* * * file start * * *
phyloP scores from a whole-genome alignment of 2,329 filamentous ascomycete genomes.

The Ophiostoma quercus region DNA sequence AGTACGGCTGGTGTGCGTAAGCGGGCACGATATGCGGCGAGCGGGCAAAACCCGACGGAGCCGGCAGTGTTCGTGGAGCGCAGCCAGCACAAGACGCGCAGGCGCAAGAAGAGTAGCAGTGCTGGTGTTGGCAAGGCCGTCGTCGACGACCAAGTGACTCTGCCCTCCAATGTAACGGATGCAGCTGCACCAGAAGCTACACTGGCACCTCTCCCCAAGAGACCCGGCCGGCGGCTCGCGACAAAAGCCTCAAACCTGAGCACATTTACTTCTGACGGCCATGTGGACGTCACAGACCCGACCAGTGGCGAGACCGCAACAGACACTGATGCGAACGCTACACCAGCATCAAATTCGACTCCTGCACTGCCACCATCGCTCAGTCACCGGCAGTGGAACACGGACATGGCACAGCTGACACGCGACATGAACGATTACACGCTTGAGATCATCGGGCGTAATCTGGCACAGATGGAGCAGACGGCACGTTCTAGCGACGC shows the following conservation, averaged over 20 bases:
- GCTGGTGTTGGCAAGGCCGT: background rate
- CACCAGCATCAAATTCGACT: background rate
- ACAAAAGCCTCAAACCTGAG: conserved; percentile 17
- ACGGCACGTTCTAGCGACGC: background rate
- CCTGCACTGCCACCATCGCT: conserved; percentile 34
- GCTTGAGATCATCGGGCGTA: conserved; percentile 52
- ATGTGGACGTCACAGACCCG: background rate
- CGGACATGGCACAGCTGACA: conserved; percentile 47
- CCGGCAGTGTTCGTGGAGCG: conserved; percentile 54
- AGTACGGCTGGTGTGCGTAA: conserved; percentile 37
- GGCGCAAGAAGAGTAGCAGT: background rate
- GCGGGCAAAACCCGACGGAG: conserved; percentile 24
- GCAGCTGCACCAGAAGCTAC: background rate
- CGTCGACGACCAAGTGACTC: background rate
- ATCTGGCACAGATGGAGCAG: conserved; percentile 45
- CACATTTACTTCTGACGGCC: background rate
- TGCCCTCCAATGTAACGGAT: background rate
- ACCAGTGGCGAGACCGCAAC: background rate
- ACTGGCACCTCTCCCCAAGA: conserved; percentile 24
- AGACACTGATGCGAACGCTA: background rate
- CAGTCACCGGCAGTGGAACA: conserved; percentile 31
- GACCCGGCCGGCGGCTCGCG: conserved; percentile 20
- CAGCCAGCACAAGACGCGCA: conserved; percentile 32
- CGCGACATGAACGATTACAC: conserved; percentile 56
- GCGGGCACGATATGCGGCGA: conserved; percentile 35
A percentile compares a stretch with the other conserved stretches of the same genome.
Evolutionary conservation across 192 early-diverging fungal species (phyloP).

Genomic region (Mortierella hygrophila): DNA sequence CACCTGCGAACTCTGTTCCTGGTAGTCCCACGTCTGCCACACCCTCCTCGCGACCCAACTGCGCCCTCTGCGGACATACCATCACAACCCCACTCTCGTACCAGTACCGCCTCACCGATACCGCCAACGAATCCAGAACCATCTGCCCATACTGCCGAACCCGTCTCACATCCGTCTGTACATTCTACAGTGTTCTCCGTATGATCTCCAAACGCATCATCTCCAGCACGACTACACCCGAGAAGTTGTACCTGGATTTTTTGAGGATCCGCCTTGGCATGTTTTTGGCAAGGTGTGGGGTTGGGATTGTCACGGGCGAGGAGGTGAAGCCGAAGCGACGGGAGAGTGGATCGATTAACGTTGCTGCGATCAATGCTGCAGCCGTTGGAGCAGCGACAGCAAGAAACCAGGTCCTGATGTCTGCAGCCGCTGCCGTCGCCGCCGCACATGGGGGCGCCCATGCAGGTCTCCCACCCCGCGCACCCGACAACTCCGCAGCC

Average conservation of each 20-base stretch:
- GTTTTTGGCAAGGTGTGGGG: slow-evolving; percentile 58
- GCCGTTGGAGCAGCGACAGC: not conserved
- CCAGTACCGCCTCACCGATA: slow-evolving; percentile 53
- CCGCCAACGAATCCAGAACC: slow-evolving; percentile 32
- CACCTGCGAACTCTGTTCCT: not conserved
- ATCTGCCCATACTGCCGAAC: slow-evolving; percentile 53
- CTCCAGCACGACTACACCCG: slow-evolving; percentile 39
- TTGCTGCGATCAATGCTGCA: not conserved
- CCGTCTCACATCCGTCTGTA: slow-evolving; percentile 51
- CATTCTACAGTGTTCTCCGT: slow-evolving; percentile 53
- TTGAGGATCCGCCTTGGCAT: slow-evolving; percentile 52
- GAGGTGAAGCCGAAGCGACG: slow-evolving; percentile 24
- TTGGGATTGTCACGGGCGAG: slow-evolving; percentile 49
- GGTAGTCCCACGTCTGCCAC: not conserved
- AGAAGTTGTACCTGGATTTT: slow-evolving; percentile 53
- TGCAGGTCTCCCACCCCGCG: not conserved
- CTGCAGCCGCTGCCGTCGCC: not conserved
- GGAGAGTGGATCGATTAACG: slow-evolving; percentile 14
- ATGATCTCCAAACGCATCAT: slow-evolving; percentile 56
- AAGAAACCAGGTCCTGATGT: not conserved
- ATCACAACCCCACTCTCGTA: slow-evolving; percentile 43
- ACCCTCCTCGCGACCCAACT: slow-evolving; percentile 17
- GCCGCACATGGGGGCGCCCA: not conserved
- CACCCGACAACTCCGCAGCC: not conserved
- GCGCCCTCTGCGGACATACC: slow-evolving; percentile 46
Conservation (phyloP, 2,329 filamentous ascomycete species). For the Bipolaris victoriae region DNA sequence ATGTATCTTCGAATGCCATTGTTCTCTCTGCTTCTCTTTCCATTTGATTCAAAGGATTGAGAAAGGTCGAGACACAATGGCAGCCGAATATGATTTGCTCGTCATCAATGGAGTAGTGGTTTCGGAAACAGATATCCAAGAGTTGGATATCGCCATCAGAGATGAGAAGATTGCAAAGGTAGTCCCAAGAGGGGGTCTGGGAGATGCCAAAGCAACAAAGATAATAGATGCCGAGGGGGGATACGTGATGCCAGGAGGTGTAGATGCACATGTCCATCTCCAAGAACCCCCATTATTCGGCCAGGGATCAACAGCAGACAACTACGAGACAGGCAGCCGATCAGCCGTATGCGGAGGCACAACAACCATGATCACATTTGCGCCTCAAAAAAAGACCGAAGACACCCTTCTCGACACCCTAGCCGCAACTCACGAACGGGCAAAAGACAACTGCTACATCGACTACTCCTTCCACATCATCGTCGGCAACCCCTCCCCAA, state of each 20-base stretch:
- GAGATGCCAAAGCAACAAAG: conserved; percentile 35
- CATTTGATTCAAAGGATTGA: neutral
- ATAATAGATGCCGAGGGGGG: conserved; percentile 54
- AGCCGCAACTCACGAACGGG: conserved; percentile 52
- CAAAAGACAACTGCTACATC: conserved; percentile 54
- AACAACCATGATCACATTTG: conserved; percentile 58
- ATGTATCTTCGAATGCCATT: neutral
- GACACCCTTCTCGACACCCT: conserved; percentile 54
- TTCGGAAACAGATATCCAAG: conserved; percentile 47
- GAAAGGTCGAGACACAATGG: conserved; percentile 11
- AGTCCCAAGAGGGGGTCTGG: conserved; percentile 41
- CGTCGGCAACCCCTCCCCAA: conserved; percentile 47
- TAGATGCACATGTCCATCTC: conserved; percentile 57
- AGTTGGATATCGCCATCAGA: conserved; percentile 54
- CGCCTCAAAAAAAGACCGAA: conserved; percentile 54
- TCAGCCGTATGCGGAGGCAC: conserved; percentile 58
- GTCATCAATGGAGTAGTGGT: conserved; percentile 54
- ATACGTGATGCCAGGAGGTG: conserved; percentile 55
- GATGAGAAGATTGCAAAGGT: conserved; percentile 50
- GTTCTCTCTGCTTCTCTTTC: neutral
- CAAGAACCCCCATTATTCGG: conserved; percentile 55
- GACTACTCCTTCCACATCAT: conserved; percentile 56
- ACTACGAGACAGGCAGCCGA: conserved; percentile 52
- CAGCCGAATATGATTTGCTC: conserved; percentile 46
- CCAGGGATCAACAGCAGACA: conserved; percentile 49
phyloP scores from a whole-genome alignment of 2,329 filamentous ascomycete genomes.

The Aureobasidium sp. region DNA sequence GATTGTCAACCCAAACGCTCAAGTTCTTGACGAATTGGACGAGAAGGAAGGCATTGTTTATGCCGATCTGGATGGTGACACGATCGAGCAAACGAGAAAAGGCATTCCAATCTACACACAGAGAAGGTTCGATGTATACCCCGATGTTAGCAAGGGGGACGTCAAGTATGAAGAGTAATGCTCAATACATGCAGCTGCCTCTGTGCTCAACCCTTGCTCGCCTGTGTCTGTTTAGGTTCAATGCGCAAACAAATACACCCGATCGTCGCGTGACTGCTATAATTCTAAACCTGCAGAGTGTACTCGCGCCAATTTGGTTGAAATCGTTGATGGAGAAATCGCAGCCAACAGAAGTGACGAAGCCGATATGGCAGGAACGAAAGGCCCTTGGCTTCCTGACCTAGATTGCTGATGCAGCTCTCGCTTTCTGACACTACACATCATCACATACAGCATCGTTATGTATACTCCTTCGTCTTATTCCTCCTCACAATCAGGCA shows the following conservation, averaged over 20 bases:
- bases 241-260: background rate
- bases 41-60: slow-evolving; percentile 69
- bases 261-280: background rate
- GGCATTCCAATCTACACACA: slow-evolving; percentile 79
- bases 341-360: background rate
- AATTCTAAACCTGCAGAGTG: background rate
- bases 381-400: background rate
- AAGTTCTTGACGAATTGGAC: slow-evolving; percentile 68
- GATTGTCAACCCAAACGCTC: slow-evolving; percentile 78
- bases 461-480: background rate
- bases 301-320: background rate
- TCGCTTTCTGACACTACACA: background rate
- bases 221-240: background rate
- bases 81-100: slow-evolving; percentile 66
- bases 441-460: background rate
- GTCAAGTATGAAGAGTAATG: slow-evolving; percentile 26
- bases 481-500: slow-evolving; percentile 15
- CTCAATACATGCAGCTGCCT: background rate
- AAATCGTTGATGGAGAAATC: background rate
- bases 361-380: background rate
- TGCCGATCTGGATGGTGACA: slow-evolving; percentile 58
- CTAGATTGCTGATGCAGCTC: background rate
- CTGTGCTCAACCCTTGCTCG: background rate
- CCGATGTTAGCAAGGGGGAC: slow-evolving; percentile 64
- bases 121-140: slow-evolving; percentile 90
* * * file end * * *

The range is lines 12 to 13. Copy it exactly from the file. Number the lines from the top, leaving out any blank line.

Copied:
- AGTACGGCTGGTGTGCGTAA: conserved; percentile 37
- GGCGCAAGAAGAGTAGCAGT: background rate